What does Mark 14:51 mean?
ESV: And a young man followed him, with nothing but a linen cloth about his body. And they seized him,
NIV: A young man, wearing nothing but a linen garment, was following Jesus. When they seized him,
NASB: A young man was following Him, wearing nothing but a linen sheet over his naked body; and they *seized him.
CSB: Now a certain young man, wearing nothing but a linen cloth, was following him. They caught hold of him,
NLT: One young man following behind was clothed only in a long linen shirt. When the mob tried to grab him,
KJV: And there followed him a certain young man, having a linen cloth cast about his naked body; and the young men laid hold on him:
NKJV: Now a certain young man followed Him, having a linen cloth thrown around his naked body. And the young men laid hold of him,
Verse Commentary:
"Linen cloth" is sindon, originally from an unknown language. It is a fine cloth used as a loose robe or to wrap the dead.

The Scriptures never say who this young man is, but scholars postulate it is Mark, himself. John-Mark is the cousin of Barnabas, Paul's evangelism partner. He travels with Paul and Barnabas on their first missionary journey (Acts 13:5) but abandons them partway through (Acts 15:37–38). Paul refuses to take him on their next trip, but Barnabas wishes to give his cousin a second chance. So Paul and Barnabas split up, and Barnabas takes Mark (Acts 15:39–41). This makes sense, since "Barnabas" means "son of encouragement" (Acts 4:36). Sometime later, Mark and Paul are reconciled (Philemon 1:24; 2 Timothy 4:11).

If the young man is Mark, it's not clear why he is here. As far as we can tell, Jesus celebrated Passover only with the twelve disciples (Mark 14:17), and they followed Him to Gethsemane (Mark 14:32). But tens of thousands of travelers have come to Jerusalem for the Passover, and it's reasonable to assume many have camped on the Mount of Olives. It's possible Mark's family is camped nearby and he's come to see what is going on, clad only in the thin blanket he was sleeping in.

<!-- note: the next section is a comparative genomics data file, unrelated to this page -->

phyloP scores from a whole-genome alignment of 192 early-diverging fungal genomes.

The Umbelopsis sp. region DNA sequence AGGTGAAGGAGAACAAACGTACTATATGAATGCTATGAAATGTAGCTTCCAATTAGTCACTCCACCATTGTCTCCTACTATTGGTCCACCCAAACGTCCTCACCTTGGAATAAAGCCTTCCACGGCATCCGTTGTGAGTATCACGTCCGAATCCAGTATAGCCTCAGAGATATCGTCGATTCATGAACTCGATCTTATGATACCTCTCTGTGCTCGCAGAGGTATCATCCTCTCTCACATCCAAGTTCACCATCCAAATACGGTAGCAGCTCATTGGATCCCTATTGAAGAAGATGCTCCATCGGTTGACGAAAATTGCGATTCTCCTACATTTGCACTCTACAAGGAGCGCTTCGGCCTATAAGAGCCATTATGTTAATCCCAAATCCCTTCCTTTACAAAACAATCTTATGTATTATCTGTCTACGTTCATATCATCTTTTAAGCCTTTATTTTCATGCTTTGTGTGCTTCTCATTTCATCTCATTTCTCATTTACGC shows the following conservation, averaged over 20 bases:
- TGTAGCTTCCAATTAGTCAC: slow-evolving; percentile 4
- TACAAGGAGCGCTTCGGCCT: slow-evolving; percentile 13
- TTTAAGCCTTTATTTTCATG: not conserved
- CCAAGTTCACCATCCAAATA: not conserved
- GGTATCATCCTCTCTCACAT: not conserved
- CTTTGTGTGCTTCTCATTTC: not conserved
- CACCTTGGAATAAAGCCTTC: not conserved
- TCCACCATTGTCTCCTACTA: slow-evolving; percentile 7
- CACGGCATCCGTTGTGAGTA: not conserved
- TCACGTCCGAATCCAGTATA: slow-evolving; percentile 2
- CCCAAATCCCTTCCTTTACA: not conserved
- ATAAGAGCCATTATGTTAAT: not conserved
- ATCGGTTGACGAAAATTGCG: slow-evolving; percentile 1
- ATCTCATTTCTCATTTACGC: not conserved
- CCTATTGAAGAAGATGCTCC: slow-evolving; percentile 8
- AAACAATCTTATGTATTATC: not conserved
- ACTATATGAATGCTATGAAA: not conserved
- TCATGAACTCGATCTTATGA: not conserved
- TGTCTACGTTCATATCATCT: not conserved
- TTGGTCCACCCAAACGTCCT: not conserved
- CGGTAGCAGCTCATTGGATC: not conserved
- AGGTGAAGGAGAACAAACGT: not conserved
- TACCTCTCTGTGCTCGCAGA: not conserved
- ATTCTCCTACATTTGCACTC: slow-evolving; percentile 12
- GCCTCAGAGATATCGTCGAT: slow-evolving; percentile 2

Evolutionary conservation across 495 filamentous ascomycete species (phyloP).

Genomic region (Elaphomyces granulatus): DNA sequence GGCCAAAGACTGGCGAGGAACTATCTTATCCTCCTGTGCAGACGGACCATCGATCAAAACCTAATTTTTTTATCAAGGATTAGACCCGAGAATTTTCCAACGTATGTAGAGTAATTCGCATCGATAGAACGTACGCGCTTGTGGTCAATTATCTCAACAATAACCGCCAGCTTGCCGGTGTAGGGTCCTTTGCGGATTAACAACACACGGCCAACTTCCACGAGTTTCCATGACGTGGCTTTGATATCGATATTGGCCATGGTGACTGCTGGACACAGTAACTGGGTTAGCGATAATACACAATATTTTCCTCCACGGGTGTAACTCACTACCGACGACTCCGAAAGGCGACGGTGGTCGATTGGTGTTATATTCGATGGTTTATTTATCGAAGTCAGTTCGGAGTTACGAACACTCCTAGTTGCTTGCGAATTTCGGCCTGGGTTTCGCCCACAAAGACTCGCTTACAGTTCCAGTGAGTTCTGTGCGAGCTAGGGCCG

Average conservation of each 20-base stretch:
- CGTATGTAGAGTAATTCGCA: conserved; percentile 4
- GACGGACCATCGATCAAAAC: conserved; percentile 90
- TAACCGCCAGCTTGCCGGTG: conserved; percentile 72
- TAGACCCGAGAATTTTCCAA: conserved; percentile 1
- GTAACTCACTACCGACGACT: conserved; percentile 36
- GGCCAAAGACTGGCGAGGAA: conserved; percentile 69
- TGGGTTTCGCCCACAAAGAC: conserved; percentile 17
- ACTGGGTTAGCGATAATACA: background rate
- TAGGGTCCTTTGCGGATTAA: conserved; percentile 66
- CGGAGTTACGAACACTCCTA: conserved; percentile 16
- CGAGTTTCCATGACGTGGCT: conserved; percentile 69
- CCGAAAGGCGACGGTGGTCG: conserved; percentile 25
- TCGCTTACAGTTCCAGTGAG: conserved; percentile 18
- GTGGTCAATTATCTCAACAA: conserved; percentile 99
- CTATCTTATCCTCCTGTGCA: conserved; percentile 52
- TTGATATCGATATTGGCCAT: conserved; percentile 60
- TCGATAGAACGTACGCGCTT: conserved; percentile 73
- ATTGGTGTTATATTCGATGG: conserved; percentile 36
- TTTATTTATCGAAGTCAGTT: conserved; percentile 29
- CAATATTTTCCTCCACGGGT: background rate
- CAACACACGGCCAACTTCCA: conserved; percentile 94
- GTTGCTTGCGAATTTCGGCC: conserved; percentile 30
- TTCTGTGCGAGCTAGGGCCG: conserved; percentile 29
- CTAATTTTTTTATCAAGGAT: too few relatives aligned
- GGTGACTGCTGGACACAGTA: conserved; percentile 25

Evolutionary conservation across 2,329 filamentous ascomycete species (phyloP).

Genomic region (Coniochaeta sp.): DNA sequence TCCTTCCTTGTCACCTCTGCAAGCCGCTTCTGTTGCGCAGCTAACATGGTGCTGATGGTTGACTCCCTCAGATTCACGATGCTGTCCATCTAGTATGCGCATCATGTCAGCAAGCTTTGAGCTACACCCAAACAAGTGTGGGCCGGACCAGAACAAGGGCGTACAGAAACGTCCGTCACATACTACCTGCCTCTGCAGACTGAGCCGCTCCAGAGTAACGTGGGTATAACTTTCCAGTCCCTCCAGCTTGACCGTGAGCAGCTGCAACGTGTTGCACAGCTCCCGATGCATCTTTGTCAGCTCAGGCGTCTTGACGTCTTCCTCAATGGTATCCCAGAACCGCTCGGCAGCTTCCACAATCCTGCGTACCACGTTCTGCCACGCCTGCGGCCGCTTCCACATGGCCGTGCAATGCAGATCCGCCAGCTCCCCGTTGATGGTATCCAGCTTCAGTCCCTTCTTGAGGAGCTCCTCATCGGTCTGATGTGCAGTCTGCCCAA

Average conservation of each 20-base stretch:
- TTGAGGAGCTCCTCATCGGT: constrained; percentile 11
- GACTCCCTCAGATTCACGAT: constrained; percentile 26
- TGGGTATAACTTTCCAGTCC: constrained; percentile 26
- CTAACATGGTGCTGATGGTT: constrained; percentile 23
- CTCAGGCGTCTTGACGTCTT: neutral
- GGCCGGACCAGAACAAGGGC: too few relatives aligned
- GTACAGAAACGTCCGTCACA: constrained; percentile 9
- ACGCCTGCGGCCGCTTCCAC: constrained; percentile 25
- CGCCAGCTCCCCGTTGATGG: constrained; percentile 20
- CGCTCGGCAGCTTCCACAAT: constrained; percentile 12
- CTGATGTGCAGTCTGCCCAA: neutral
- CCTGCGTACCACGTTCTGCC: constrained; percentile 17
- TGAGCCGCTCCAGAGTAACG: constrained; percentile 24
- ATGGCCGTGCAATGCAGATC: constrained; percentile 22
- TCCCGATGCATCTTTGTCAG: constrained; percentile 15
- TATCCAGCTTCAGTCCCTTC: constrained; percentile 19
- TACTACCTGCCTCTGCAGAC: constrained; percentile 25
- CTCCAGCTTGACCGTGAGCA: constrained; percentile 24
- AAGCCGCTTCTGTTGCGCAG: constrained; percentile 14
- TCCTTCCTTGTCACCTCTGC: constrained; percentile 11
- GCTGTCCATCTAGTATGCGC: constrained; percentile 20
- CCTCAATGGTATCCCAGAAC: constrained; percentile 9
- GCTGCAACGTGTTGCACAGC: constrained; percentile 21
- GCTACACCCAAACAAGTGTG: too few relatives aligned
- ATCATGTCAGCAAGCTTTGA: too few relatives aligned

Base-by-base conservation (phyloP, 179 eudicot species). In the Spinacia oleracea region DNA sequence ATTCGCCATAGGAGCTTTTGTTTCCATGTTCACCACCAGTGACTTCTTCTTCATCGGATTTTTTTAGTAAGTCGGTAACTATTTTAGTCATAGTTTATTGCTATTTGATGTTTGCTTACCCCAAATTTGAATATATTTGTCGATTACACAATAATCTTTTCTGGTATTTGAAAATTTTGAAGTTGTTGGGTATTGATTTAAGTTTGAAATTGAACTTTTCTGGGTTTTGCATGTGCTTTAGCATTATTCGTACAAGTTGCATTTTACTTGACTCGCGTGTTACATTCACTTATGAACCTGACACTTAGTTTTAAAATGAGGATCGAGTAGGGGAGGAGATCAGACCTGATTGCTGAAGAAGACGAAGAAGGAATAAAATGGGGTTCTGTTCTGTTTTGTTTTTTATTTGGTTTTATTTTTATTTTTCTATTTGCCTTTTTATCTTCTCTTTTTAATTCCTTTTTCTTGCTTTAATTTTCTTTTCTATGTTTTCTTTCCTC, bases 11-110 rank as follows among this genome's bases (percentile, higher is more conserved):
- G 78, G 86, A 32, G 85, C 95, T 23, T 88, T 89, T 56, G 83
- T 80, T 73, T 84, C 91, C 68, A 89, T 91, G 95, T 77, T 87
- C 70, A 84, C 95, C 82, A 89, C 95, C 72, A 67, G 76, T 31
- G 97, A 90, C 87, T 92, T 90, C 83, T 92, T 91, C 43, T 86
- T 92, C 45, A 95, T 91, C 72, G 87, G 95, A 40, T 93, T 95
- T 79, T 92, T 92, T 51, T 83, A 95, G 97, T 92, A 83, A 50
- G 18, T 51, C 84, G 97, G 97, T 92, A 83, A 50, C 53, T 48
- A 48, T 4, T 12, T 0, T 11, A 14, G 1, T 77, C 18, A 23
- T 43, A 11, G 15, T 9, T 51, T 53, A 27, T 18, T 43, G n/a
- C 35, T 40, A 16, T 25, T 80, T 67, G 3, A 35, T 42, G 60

Some have suggested the boy lives in the home in which Jesus and the disciples celebrated the Passover. This is possible. Mark's mother apparently lived in Jerusalem. In Acts 12:1–5, Herod Agrippa imprisons Peter during the Feast of Unleavened Bread, which is held in Jerusalem. After angels help Peter escape, Peter runs to Mark's mother's home (Acts 12:12).

But all this is speculation; Scripture doesn't explicitly tell us who this young man is. Only these two verses mention this incident.
Verse Context:
Mark 14:51–52 contains a detail found only in Mark's Gospel. This leads biblical scholars to think the young man may be Mark, himself. Whatever the case may be, this young man has apparently witnessed the events described in the previous verses. Jesus has been mourning and weeping, Judas comes and kisses Him in greeting. A mob of guards and servants arrest Jesus. A sword appears, slashing off the ear of a servant. Jesus' followers flee, and the boy tries to do the same. Whether he realized it at the time or not, this young man is watching the arrest of Jesus in Gethsemane.
Chapter Summary:
Jesus is anointed in a symbolic anticipation of His death. Judas decides to secretly cooperate with local religious leaders to arrest Jesus in secret. During the Passover meal, Jesus predicts His betrayal by Judas, and Peter's denial. He also institutes the Lord's Supper, also known as communion. After praying on the Mount of Olives, Jesus is captured when Judas identifies Him to a hostile mob sent by Jewish authorities. He endures a corrupt, prejudiced trial, ending in a conviction for blasphemy. Peter, fearing for his life, lies about knowing Jesus, before remembering Jesus' prediction and breaking down in sobs.
Chapter Context:
Jesus has finished His public teaching ministry and now prepares for the crucifixion. His sacrificial loyalty will provide the means by which the disciples' abandonment will be forgiven. Next, the Romans, as representatives of Gentiles throughout history, will join the Jews and kill Jesus. Jesus will be buried, but He will rise again with the promise that His sacrifice will redeem the world. Matthew 26 and Luke 22 follow Mark 14 more closely while John 13:1—18:27 records more of Jesus' teaching in the upper room.
Book Summary:
The Gospel of Mark emphasizes both Jesus' servanthood and His role as the promised Messiah: the Son of God. This is done through a concise, action-packed style. Mark provides relatively few details, instead focusing on actions and simple statements. This relates to the Gospel's authorship, which is believed to be based on the memories of the apostle Peter. These include many of Jesus' miracles, in contrast to other Gospels which include many more of Jesus' teachings and parables. Mark also makes frequent mention of Jesus' ministry being misunderstood by others.
Accessed 5/29/2024 8:53:04 PM
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